Have you visited the Daylight website lately? Have you noticed anything different? We hope so!
We are excited to announce the launch of Daylight Center and School’s new website. The new website features a reorganized user-friendly menu, as well as images and video that will be updated regularly with the latest happenings at Daylight.
Be sure to check our Events page this fall to attend Daylight events in your area, or take the initiative and contact us to host an event!
The “share” buttons on the bottom of each page make it easy to share Daylight with your friends and family. Share our “Get Connected” or “About Us” page with your friends today. And while you are there, watch the video of Director Michael Kimpur telling his personal story, “From Herds Boy to School Boy.”
Special thanks to Daylight partner, Luke Finsaas, for the time and work he donated to give us this beautiful new website!
Faith and David Kroeker Maus are Daylight Board Members currently living in Uganda working with an Aid Organization. They visited Daylight mid July.
After meeting the teachers and touring the school grounds, I led a session on malaria prevention for the children. Then David led a short social studies session where we discussed the symbolism in the American and Kenyan flags, and the children sang the Kenyan national anthem for us. When we opened it up for questions from the group, of course the children asked us to sing our anthem.
And so, in what was probably one of the most ridiculous and hilarious exploits of the Kroeker Maus duo thus far, we robustly sang the Star Spangled Banner (try translating that title in Swahili!) for not one, but two groups, totally around 200+ students and teachers. The pinnacle of the day was planting some trees around Daylight. The teachers marked off the acre (70 paces) that we helped purchase, and then the kids lined up along the edges of it and shouted thanks.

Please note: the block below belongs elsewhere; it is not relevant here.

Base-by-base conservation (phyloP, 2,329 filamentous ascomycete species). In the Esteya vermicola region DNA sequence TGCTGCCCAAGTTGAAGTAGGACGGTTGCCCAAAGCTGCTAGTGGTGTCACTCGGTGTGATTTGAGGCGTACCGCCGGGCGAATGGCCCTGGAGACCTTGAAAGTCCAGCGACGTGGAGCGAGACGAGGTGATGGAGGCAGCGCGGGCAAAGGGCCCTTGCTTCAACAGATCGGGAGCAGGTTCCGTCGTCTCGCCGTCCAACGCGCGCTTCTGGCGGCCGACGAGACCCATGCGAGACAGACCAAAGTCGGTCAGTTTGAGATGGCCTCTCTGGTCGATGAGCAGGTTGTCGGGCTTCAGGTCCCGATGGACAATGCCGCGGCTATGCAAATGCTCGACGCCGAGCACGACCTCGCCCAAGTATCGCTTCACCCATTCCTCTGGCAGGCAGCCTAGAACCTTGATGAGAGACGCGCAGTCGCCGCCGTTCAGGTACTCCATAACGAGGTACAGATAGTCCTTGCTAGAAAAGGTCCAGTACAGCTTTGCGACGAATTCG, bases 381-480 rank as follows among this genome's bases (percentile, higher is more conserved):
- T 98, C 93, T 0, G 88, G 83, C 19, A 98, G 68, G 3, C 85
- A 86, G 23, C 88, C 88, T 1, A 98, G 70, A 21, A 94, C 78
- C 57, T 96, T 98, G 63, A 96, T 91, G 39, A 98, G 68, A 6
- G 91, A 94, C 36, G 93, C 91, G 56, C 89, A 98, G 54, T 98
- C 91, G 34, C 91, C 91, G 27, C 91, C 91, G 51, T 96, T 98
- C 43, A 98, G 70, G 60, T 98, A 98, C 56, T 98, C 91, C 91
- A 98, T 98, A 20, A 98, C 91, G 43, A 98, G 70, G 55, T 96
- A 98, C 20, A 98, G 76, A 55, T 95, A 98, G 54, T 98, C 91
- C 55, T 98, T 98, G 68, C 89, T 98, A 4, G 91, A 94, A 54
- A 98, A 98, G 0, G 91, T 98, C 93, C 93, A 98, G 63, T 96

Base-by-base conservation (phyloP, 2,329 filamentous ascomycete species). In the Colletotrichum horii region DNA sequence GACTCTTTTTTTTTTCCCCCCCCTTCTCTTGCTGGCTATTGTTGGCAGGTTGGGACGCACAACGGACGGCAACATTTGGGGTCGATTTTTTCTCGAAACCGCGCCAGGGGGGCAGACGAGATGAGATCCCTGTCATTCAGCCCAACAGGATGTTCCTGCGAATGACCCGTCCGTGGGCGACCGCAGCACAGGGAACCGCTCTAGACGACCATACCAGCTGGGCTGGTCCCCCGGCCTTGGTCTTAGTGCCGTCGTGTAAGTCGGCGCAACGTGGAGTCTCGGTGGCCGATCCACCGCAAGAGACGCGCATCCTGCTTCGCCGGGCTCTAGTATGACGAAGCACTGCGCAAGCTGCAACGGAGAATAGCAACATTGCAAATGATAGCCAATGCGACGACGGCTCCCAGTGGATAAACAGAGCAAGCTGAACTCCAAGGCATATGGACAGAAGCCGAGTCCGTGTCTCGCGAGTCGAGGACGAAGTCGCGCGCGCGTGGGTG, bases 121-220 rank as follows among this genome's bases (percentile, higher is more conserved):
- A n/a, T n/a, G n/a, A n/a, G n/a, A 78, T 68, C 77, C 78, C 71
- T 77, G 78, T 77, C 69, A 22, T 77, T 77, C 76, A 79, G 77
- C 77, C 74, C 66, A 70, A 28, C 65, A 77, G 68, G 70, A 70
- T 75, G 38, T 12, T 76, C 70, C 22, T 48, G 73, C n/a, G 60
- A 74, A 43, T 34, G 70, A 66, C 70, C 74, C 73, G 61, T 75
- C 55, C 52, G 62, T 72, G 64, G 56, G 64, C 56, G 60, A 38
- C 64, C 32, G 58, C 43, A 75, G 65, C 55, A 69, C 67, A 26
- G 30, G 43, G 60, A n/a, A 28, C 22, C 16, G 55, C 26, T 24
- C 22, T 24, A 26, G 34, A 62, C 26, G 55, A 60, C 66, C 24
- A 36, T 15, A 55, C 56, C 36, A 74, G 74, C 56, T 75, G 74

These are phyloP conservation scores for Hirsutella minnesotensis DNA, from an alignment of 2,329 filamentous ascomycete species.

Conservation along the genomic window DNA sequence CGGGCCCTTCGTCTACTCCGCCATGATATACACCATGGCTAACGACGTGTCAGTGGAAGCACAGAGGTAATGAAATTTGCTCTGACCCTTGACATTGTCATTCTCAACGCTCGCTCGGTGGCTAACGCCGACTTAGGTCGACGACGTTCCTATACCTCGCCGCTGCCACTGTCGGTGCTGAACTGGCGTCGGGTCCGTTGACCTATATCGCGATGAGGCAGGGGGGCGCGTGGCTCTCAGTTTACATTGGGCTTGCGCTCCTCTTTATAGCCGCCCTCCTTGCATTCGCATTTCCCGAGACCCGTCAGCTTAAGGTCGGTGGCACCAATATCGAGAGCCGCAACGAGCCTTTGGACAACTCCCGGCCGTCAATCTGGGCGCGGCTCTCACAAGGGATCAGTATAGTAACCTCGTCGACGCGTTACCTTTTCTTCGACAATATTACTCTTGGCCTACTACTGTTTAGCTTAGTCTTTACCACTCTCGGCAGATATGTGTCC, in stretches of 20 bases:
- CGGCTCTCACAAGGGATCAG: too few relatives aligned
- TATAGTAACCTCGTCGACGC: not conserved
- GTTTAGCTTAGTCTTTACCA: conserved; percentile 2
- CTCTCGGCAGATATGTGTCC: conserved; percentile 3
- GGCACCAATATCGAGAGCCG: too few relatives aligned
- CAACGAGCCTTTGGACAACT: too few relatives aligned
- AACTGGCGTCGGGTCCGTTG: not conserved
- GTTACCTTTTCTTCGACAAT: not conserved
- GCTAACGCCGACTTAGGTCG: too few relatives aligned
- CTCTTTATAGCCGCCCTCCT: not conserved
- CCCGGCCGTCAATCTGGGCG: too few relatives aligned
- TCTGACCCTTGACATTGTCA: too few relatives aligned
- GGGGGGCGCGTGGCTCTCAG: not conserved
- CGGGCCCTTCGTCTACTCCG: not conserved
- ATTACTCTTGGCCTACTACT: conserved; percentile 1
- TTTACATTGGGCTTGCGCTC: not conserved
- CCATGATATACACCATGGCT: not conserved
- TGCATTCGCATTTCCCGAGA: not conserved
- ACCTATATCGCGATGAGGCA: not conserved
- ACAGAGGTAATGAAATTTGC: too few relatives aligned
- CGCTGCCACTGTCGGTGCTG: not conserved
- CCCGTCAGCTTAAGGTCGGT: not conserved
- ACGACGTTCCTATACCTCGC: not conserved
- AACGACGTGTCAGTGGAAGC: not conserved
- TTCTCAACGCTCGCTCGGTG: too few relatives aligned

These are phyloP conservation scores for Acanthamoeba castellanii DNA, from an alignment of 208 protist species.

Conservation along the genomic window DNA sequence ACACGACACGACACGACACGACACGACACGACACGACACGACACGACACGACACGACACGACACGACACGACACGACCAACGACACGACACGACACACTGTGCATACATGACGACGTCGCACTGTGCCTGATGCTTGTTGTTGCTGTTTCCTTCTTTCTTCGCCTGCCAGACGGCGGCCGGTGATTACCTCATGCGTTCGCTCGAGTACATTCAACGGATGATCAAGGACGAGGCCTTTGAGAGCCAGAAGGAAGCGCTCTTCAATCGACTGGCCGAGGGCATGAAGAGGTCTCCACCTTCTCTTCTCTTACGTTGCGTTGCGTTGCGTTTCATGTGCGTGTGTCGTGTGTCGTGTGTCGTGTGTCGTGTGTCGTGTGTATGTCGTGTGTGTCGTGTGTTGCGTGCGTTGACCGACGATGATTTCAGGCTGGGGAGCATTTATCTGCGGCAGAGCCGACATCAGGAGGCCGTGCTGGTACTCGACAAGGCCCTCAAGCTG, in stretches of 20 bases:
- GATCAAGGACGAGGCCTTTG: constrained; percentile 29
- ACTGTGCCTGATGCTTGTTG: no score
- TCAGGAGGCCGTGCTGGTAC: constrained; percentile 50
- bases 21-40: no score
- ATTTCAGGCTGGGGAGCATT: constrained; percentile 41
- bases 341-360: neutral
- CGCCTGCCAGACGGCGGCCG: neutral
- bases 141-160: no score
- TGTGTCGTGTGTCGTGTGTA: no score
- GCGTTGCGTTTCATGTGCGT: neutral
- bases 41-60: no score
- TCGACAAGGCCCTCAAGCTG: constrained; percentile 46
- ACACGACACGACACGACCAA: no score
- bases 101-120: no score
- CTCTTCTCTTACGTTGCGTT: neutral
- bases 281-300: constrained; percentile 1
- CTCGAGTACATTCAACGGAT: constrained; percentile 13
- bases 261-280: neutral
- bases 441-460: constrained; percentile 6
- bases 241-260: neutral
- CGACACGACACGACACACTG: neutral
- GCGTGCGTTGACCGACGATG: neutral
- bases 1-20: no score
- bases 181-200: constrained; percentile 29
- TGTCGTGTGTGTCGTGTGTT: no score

Faith and David Kroeker Maus are Daylight Board Members currently living in Uganda working with an Aid Organization. They visited Daylight last week.
On our way to the nomads we came upon a group of people surrounding a woman sitting on the ground holding a very sick child. Although he was breathing and sometimes coughing feebly, his eyes had rolled back in his head, and he was mostly unconscious.
This child was clearly going to die if he did not receive medical attention soon. So, we loaded the boy, his father, mother, and grandmother into the vehicle and sped off back the way we had come.
As we pulled away the women in the group screamed prayers to Yesu (Jesus) and lifted their hands in thanks to us. Finally we reached the hospital. The doctors told us that the boy had arrived in time and would survive.
The boy’s parents and grandmother were the only barefoot adults in thehospital and were clearly overwhelmed by everything around them. Paved roads, large buildings, and indoor plumbing were just not part of their worlds.
We stayed with them until everything was settled and gave them some money for all of the hospital bills before setting off on our journey a second time.